State GOP, Democrats juggle topsy-turvy political primary
BOSTON (AP) — One of the most telling numbers to come out of the presidential primary in Massachusetts actually came to light before any votes were cast: 20,000.
That’s how many Massachusetts Democrats left the party ranks since Jan 1. in the lead up to the Super Tuesday contests.
While much of the focus since Tuesday has been on the handwringing among Republican leaders in Massachusetts over Donald Trump’s commanding win here — starting with Gov. Charlie Baker — there are worrying signs for Democrats in the decision of so many to walk away from the party in what’s generally considered a reliably Democratic state.
Secretary of State William Galvin, himself a Democrat, attributed the mini-exodus to a voter fascination with Trump.
“The nature and tenor of the Republican contest, both here in Massachusetts and throughout the country, is very different from almost any Republican event we’ve seen in recent times,” Galvin said.
A small number of those voters, about 3,500 — enrolled as Republican. The majority, however, opted not to enroll in any party. That allowed them to pull a Republican or Democratic ballot for the primary.
Republicans also shed voters in Massachusetts, with nearly 6,000 leaving the party to become independent.
The departures are part of a decadeslong trend that has seen independent voters — those not enrolled in any party — become the majority of voters in the state.
Despite the trend, no one is suggesting that Massachusetts, which is typically one of the most solidly Democratic states during a presidential election, could suddenly become a swing state in November.
On Tuesday, the combined total of Democratic votes cast for candidates Hillary Clinton and Bernie Sanders — about 1.2 million — was almost double the total votes for all the Republican candidates combined — about 630,000. And the last Republican presidential candidate to win a general election in Massachusetts was Ronald Reagan in 1984.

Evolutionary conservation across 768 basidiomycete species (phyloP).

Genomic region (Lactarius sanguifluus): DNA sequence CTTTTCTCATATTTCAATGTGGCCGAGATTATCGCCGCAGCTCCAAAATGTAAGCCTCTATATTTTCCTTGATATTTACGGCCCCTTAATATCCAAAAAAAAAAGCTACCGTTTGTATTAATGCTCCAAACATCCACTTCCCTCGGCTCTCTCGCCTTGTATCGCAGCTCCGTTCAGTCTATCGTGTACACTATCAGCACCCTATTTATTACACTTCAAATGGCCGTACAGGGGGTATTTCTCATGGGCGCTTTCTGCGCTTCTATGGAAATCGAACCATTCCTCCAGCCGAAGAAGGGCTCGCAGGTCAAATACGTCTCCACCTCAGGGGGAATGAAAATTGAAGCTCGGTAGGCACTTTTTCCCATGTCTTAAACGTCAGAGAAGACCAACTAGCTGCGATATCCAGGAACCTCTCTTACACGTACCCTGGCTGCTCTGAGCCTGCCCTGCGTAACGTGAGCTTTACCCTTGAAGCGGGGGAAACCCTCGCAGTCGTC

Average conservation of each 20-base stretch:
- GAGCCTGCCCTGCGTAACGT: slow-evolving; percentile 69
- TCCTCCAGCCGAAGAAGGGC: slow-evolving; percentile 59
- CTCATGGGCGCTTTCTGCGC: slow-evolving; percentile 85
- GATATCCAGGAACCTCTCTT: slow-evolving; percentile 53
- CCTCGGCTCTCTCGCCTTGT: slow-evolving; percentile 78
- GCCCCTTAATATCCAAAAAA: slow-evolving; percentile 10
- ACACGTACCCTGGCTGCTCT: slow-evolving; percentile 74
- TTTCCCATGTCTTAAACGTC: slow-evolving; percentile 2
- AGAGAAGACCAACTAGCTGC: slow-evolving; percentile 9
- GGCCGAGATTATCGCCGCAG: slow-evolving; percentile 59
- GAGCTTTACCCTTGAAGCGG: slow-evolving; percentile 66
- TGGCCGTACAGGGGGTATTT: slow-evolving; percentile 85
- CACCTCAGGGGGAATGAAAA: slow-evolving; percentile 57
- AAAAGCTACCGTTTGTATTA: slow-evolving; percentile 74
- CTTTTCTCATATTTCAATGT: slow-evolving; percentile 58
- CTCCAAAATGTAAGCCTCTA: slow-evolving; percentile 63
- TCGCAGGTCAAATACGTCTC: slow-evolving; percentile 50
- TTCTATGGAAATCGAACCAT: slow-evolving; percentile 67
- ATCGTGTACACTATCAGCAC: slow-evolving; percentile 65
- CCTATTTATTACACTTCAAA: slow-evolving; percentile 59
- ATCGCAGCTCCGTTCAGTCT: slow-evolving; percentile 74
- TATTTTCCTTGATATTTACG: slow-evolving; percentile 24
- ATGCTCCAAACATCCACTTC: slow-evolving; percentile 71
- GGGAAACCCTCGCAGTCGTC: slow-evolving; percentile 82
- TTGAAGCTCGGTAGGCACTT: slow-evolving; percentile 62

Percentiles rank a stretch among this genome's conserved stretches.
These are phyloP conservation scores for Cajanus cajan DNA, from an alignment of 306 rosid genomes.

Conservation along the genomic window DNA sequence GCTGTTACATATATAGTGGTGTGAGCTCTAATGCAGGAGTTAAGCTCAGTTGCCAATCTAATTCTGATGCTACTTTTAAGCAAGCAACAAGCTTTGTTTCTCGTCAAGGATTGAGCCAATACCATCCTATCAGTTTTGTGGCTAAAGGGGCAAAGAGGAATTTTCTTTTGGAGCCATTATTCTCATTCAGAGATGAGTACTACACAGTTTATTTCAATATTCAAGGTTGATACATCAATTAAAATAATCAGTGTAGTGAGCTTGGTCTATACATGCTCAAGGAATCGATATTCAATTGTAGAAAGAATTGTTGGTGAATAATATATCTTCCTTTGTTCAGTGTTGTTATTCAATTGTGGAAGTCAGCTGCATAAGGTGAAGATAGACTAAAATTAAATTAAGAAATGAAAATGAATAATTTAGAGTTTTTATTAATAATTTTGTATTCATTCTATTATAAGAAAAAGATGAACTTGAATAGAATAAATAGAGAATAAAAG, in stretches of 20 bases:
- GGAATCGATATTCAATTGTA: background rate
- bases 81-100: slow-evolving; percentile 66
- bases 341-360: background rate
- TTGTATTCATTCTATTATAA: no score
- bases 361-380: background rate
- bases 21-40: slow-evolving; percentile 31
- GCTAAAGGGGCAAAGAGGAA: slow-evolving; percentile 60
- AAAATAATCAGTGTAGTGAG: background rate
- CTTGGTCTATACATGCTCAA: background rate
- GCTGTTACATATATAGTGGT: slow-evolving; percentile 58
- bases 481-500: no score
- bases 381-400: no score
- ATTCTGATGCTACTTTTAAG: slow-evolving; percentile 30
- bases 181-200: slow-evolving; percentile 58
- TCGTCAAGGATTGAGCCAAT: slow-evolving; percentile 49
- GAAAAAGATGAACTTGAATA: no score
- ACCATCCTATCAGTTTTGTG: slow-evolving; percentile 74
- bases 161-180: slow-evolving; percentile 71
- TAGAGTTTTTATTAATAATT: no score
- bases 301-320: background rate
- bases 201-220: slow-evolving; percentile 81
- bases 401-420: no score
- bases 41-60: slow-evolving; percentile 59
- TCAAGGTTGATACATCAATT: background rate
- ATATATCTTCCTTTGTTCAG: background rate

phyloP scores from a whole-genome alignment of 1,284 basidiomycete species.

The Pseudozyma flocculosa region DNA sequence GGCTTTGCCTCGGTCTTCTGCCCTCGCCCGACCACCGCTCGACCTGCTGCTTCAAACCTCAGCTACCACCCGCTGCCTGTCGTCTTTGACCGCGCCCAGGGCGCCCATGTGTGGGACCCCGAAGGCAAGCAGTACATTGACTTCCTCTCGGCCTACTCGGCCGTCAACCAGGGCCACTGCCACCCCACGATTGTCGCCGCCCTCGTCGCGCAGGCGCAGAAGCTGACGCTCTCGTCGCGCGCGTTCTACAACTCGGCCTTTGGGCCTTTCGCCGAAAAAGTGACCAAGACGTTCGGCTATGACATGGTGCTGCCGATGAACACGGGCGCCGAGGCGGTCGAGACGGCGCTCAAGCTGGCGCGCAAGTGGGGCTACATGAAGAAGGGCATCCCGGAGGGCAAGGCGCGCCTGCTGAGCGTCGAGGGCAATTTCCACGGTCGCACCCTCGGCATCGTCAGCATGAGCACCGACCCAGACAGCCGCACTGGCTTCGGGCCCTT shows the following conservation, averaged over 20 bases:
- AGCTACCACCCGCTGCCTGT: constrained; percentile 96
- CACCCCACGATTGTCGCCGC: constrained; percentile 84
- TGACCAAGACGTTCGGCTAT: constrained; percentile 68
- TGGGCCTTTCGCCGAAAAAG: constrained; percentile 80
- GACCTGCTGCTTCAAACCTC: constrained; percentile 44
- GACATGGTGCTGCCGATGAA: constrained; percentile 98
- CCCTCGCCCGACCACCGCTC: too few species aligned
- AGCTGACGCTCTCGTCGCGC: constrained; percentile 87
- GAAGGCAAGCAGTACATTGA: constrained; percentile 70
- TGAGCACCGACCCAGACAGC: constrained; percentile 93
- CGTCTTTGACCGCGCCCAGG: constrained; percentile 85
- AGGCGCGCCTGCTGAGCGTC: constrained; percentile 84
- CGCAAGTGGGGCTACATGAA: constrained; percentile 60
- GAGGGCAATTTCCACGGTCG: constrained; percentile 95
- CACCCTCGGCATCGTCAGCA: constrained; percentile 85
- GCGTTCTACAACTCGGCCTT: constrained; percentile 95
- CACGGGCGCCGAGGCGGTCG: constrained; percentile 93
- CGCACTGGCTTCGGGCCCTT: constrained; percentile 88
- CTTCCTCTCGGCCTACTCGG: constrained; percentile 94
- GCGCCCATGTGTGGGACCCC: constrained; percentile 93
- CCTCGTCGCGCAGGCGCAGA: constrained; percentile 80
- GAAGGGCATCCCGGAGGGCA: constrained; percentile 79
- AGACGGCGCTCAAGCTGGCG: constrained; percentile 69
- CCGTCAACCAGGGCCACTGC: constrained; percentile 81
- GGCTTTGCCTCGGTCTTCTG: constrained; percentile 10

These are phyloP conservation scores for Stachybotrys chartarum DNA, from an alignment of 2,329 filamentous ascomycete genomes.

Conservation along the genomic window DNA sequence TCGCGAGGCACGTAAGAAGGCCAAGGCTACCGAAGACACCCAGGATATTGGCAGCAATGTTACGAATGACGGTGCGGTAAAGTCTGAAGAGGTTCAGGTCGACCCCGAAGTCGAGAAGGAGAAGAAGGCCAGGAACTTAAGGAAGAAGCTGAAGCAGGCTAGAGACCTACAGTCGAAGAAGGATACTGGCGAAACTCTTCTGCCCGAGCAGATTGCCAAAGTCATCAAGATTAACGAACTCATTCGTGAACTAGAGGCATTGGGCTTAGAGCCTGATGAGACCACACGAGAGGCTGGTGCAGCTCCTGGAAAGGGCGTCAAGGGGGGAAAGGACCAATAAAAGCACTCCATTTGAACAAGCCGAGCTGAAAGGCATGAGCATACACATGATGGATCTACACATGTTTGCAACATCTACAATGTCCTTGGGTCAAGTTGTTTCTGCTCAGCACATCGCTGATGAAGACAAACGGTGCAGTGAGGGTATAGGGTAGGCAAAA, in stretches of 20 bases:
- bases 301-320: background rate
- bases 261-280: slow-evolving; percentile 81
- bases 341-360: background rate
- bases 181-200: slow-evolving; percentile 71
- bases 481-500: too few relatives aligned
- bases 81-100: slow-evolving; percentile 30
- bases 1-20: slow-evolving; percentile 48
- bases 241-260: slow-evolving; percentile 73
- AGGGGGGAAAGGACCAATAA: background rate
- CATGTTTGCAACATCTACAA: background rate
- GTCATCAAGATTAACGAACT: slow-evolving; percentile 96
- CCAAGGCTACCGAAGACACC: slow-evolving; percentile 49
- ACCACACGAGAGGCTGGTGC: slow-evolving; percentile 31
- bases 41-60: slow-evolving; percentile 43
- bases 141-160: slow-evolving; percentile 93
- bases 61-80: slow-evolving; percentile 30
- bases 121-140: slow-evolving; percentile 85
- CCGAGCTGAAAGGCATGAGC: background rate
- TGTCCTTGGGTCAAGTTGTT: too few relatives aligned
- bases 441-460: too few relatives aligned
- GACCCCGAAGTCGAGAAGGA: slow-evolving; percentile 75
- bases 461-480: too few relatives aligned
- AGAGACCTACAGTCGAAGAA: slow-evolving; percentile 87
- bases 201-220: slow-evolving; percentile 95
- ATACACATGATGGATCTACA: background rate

No public official in Massachusetts has been more caught in the political crosswinds than Baker.
The moderate Republican jumped into the fray by endorsing Chris Christie just days before the New Hampshire primary.
Christie went on to a disappointing finish, dropped out of the race, and then endorsed Trump — the same candidate Baker had faulted for not having the “temperament and the sense of purpose” to be president.
During the course of the past week, Baker went from saying he wouldn’t vote for Trump during the Super Tuesday contest to saying he wouldn’t vote for Trump in November, even if he won his party’s nomination.
That puts Baker at odds with a huge swath of Republican and Republican-leaning voters in Massachusetts, who gave Trump almost half of all votes cast in the GOP primary here.
A clearly exasperated Baker, who says he’s focused on his day job, walked away from reporters on Thursday after fielding a handful of questions about former Massachusetts Republican Gov. Mitt Romney’s scathing takedown of Trump.
The state Republican Party also used kid gloves when talking about — or not talking about — the GOP presidential front-runner.
After the Super Tuesday voting concluded, MassGOP Chairman Kirsten Hughes sent out a written statement “to congratulate and thank all of our Republican candidates on successful and energetic campaigns.”
The only candidate Hughes mentioned by name in the statement was Hillary Clinton.